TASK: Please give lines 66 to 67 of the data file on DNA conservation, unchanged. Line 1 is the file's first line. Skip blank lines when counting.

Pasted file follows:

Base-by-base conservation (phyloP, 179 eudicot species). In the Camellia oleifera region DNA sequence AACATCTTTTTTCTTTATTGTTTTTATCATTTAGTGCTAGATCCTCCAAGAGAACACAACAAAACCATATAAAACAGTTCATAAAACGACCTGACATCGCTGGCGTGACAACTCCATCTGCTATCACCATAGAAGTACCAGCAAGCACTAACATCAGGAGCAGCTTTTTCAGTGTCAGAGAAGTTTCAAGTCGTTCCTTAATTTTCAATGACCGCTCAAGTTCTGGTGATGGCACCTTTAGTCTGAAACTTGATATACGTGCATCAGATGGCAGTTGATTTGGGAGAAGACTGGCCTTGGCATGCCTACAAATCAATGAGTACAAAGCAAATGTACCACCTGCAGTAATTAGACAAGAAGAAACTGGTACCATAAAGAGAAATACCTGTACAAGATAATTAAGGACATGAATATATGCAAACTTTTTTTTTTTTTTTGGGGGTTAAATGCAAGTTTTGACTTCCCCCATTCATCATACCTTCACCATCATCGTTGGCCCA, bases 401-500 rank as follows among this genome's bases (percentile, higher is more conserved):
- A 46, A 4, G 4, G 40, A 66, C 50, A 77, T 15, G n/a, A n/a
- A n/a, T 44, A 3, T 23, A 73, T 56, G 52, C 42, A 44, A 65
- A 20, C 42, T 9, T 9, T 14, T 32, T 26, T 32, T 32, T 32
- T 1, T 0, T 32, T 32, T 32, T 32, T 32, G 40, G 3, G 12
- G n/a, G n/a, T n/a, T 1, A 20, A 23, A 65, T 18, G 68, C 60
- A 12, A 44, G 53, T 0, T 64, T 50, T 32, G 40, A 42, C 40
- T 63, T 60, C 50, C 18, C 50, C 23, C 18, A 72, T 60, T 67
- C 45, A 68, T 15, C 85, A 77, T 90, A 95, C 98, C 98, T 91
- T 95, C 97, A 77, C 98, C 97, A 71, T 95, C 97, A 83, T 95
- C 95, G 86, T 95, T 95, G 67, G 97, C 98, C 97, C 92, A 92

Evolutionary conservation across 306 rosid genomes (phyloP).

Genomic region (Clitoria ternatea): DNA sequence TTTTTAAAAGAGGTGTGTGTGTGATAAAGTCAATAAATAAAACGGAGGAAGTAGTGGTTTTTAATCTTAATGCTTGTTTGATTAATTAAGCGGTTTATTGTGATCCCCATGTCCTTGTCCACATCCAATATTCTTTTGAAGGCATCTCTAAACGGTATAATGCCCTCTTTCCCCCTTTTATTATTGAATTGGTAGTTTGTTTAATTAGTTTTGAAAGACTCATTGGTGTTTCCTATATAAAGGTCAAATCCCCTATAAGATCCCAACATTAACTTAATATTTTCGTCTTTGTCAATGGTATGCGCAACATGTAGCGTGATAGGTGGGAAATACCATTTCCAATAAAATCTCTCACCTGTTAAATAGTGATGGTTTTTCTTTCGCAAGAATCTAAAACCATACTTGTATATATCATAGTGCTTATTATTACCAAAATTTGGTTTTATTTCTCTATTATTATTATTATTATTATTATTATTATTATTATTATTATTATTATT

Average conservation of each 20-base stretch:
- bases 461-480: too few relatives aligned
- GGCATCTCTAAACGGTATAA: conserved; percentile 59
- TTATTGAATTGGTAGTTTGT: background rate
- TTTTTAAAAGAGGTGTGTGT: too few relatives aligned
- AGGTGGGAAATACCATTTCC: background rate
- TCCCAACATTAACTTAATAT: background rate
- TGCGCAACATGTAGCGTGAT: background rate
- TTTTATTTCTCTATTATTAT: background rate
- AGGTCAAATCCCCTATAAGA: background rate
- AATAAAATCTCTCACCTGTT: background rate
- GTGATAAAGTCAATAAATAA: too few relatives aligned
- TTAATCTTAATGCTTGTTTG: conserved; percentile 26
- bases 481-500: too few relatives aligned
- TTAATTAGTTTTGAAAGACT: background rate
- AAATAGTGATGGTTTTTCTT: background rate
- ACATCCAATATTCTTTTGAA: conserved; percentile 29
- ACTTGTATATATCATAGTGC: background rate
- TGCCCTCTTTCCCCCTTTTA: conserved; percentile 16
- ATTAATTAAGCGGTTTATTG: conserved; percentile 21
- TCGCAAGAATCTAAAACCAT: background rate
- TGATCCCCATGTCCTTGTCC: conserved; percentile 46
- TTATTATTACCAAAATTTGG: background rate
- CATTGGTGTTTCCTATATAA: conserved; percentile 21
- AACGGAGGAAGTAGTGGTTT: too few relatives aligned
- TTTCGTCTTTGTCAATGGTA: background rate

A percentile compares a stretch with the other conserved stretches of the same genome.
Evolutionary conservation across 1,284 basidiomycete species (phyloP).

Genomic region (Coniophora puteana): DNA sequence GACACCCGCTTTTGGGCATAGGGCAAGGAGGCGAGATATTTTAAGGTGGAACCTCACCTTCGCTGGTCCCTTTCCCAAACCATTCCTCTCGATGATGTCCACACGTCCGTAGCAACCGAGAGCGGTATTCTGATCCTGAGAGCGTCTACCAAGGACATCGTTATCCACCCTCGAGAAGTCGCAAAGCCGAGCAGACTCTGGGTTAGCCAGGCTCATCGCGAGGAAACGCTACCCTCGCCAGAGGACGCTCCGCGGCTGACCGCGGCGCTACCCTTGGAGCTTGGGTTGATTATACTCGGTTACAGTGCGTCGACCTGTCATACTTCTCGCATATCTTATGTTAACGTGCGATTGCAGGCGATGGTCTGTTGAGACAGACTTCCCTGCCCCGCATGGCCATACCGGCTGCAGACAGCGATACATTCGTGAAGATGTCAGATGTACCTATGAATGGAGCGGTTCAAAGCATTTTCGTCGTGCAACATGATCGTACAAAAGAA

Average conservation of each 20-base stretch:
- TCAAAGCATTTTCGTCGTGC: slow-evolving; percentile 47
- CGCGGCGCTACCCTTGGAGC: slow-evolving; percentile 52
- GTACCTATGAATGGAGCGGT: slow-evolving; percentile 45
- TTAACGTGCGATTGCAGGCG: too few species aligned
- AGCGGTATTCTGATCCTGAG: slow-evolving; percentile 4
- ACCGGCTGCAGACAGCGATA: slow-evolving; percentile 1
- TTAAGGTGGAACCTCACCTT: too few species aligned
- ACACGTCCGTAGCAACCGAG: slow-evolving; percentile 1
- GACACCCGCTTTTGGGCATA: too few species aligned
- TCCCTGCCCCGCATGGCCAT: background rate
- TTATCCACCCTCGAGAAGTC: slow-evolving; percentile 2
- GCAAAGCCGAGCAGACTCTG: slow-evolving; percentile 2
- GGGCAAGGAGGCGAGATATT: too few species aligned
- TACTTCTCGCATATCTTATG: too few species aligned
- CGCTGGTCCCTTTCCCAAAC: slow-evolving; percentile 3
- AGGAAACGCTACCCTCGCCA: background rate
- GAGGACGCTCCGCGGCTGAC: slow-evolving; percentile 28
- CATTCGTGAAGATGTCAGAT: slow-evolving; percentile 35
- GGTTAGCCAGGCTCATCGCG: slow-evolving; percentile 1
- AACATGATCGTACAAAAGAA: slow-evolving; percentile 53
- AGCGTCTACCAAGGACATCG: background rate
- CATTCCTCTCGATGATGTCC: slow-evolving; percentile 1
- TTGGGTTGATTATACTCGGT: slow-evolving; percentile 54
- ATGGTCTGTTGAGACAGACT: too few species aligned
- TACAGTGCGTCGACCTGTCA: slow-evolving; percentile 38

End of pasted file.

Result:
- TTGGGTTGATTATACTCGGT: slow-evolving; percentile 54
- ATGGTCTGTTGAGACAGACT: too few species aligned